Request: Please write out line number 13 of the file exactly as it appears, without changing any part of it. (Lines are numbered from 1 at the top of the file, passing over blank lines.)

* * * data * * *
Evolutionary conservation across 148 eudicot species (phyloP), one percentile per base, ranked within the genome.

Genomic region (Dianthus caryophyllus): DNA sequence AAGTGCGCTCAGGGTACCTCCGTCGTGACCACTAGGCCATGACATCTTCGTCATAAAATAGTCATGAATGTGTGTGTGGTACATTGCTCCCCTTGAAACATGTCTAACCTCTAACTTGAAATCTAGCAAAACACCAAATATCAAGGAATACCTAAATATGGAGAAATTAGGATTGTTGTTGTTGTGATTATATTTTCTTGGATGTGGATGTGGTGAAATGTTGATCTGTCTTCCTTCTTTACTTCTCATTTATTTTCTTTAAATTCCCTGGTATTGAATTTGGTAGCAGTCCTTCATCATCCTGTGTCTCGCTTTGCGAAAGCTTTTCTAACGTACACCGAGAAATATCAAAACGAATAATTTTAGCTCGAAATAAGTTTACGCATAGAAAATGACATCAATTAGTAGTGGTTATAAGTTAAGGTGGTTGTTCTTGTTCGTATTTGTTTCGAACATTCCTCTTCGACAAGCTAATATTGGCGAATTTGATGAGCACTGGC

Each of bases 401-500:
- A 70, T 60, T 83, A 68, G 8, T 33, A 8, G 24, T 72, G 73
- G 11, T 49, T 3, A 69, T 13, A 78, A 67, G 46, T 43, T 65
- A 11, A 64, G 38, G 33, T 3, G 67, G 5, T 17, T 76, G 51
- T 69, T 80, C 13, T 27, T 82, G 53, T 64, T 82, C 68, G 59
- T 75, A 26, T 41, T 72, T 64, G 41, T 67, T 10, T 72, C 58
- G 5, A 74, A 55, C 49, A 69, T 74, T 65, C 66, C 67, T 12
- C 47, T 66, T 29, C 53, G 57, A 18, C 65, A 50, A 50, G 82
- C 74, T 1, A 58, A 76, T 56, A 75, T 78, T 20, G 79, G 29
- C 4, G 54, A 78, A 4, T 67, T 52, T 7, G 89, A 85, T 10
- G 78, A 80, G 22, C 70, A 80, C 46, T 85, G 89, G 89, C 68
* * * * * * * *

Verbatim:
- G 78, A 80, G 22, C 70, A 80, C 46, T 85, G 89, G 89, C 68